Lighting the Way

My wife almost never gives me a “honey-do” list. Honest! But today there were a couple of things she asked me to do. One of them had to do with some lamps that she wanted fixed. She had bought these two lamps quite some time ago, probably at a yard sale or some such thing. They came without shades. The shades she later bought were unusable, it turns out. Apparently these lamps were constructed to use the sort of shades that clip right on to the lightbulb. But she had bought shades that had a frame, and they were supposed to be attached to another frame that surrounds the bulb on the lamp itself. These lamps lacked those frames.

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Nothing to attach a lampshade to!

So, off to the lighting store I went, in search of the holy grail solution to all our problems. The very kind lady at Bright Ideas/HEP here in Canandaigua taught me a lot, and helped me out. Those frames that fit around the lightbulb are called “harps.” Who knew? Since the lamps lacked harps, they also lacked the mounts that the harps fit into. The Bright Ideas/HEP lady had harps and harp-mounts. They were even fairly cheap. We were off to a good start.

Now comes the fun part. I had to dis-assemble the lamps in order to install the harp-mounts. No big deal, right? I’ve done lamps before. Unscrew the nut on the bottom, and the whole thing just comes apart, right? Wellllll. Once I got the felt off the bottom of the lamp, I discovered that these lamps were hollow, and the assembly nut was far out of reach in the cavernous interior of the lamp.

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Looking into the interior of the lamp from the bottom.

My hand was way too thick to fit inside in order to unscrew that old nut. Even E’s hand wouldn’t fit. Now we were getting into a case of “one thing leads to another.” I could unscrew the lamp socket from the outside, but there were two problems with this. One, the cord would get all twisted up. And two, once the assembly came loose the nut would fall off and I would have no way of re-assembling the whole thing.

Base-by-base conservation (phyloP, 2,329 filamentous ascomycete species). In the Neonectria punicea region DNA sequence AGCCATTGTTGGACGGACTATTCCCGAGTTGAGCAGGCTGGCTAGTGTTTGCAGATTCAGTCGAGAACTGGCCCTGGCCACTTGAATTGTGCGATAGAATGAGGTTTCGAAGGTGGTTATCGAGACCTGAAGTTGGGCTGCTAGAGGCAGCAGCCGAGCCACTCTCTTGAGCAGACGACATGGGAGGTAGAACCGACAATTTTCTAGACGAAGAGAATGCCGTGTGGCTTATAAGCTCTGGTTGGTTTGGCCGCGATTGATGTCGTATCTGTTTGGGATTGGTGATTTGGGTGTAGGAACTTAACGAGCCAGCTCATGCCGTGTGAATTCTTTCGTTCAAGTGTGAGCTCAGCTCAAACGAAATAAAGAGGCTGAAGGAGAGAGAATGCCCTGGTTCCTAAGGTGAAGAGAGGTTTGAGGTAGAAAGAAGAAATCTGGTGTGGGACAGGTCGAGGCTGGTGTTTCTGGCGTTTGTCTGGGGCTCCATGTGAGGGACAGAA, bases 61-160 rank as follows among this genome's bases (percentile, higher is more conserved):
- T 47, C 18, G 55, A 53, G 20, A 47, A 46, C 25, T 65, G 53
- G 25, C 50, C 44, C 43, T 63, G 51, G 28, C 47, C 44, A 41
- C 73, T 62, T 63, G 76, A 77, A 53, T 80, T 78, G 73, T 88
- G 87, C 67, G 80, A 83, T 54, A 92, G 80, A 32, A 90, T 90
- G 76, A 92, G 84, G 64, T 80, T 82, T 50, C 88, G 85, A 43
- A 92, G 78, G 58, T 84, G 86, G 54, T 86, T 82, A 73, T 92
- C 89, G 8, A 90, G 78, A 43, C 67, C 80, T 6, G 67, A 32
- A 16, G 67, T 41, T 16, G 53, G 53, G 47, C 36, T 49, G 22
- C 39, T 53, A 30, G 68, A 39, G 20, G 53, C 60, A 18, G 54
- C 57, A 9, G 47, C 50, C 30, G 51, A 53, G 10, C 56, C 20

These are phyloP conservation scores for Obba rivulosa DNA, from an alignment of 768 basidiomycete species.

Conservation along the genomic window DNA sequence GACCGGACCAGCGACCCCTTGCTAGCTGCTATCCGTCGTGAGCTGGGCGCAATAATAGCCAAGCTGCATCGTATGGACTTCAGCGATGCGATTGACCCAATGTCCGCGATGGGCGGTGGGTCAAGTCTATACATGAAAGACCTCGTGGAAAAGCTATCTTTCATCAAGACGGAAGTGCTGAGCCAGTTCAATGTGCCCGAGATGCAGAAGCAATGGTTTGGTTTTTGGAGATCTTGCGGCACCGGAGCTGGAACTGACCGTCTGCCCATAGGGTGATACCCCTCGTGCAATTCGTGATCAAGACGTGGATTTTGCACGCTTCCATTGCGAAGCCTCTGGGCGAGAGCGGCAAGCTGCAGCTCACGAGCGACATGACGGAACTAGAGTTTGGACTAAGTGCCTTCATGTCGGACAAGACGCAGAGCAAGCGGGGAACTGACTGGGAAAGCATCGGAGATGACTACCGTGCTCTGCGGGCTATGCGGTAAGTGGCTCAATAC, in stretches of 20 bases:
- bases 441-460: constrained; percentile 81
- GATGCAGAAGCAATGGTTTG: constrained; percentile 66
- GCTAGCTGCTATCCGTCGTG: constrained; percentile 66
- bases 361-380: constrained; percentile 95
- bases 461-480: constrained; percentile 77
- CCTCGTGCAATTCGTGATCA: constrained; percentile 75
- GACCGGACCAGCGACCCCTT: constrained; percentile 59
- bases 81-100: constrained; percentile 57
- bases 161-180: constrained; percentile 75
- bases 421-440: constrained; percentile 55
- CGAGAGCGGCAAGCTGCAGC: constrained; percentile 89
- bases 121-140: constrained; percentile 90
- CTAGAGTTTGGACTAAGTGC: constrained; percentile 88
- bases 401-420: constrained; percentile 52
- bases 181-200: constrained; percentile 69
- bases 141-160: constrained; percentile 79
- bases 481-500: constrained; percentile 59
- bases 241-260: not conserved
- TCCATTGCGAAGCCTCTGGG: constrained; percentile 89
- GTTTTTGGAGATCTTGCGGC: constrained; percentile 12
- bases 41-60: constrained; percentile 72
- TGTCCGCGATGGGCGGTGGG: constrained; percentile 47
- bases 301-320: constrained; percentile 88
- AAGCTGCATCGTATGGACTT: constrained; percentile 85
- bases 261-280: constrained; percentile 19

To solve the first problem I had to detach the wires from the lamp socket and pull the wire all the way out through the bottom of the lamp.

Now I could turn the socket and get things to come apart. I would have to figure out how to put it all back together later.

Success. I got the lamp taken apart, I put the harp-mount in place, and I set my mind to finding a way to reassemble it all. I found that if I used my socket wrench set with my long extender attached to my short extender, I could just get a socket up into the cavernous interior of the lamp in order to place the nut where it needed to be. Then I could hand-screw the socket assembly into that nut while I held the socket extenders.

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Socket extender … extended

Looking good so far.

Now I had to find a way to thread the wires back up into the lamp and through the hole in the center of the socket. At first I thought I could just push it through. But, with wires, as with leadership, you can’t push – you have to pull. So, I threaded a string through the hole from above, down through the cavernous interior of the lamp and out the bottom. I tied that string onto the wire and pulled it up through the socket. I think the correct word in this context is “fish.” I fished the wires up through the socket. Now all I had to do was re-attach the wires, re-assemble the lamp socket, and I would be finished.

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Wire successfully fished.

Harp-mount successfully installed

Harp-mount successfully installed

Except there were two lamps.

The moral of the story is, when given a honey-do list involving lamps, be prepared to do some fishing and you may just end up playing a harp. Or two.

 

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